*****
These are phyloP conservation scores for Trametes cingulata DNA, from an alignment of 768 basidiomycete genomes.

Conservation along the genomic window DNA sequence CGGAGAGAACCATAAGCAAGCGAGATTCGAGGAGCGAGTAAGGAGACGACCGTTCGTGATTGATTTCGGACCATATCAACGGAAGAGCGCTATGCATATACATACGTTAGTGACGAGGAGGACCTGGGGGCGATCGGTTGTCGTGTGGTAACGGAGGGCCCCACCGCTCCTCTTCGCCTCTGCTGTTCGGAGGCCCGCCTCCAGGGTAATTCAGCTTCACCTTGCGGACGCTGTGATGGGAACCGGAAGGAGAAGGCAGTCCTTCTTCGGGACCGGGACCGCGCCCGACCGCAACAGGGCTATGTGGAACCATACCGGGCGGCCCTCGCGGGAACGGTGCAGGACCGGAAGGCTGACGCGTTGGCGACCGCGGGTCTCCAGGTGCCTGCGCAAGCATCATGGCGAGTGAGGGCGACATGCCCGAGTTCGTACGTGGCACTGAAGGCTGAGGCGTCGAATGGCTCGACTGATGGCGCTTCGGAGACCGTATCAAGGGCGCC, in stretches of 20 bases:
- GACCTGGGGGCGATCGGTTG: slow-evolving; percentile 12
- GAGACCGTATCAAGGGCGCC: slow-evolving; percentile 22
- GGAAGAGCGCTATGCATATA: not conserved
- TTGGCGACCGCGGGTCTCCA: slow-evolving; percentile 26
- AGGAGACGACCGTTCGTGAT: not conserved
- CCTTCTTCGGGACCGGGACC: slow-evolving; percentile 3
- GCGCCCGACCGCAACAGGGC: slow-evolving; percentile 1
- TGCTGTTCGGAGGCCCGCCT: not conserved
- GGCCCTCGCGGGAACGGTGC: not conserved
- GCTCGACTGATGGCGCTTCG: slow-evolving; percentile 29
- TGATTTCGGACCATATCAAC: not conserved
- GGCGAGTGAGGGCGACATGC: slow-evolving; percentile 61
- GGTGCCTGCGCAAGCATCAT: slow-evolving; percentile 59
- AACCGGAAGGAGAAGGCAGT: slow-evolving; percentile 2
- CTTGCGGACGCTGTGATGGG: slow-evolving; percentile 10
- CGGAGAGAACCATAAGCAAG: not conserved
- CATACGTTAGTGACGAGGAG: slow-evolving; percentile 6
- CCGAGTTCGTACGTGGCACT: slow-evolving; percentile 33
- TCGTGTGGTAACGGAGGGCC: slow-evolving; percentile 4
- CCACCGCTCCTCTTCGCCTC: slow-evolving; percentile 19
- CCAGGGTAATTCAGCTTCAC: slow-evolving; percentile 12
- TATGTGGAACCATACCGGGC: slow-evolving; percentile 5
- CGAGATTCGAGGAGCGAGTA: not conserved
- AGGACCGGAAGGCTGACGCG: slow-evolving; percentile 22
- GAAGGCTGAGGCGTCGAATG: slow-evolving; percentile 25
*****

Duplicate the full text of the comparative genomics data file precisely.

These are phyloP conservation scores for Trametes cingulata DNA, from an alignment of 768 basidiomycete genomes.

Conservation along the genomic window DNA sequence CGGAGAGAACCATAAGCAAGCGAGATTCGAGGAGCGAGTAAGGAGACGACCGTTCGTGATTGATTTCGGACCATATCAACGGAAGAGCGCTATGCATATACATACGTTAGTGACGAGGAGGACCTGGGGGCGATCGGTTGTCGTGTGGTAACGGAGGGCCCCACCGCTCCTCTTCGCCTCTGCTGTTCGGAGGCCCGCCTCCAGGGTAATTCAGCTTCACCTTGCGGACGCTGTGATGGGAACCGGAAGGAGAAGGCAGTCCTTCTTCGGGACCGGGACCGCGCCCGACCGCAACAGGGCTATGTGGAACCATACCGGGCGGCCCTCGCGGGAACGGTGCAGGACCGGAAGGCTGACGCGTTGGCGACCGCGGGTCTCCAGGTGCCTGCGCAAGCATCATGGCGAGTGAGGGCGACATGCCCGAGTTCGTACGTGGCACTGAAGGCTGAGGCGTCGAATGGCTCGACTGATGGCGCTTCGGAGACCGTATCAAGGGCGCC, in stretches of 20 bases:
- GACCTGGGGGCGATCGGTTG: slow-evolving; percentile 12
- GAGACCGTATCAAGGGCGCC: slow-evolving; percentile 22
- GGAAGAGCGCTATGCATATA: not conserved
- TTGGCGACCGCGGGTCTCCA: slow-evolving; percentile 26
- AGGAGACGACCGTTCGTGAT: not conserved
- CCTTCTTCGGGACCGGGACC: slow-evolving; percentile 3
- GCGCCCGACCGCAACAGGGC: slow-evolving; percentile 1
- TGCTGTTCGGAGGCCCGCCT: not conserved
- GGCCCTCGCGGGAACGGTGC: not conserved
- GCTCGACTGATGGCGCTTCG: slow-evolving; percentile 29
- TGATTTCGGACCATATCAAC: not conserved
- GGCGAGTGAGGGCGACATGC: slow-evolving; percentile 61
- GGTGCCTGCGCAAGCATCAT: slow-evolving; percentile 59
- AACCGGAAGGAGAAGGCAGT: slow-evolving; percentile 2
- CTTGCGGACGCTGTGATGGG: slow-evolving; percentile 10
- CGGAGAGAACCATAAGCAAG: not conserved
- CATACGTTAGTGACGAGGAG: slow-evolving; percentile 6
- CCGAGTTCGTACGTGGCACT: slow-evolving; percentile 33
- TCGTGTGGTAACGGAGGGCC: slow-evolving; percentile 4
- CCACCGCTCCTCTTCGCCTC: slow-evolving; percentile 19
- CCAGGGTAATTCAGCTTCAC: slow-evolving; percentile 12
- TATGTGGAACCATACCGGGC: slow-evolving; percentile 5
- CGAGATTCGAGGAGCGAGTA: not conserved
- AGGACCGGAAGGCTGACGCG: slow-evolving; percentile 22
- GAAGGCTGAGGCGTCGAATG: slow-evolving; percentile 25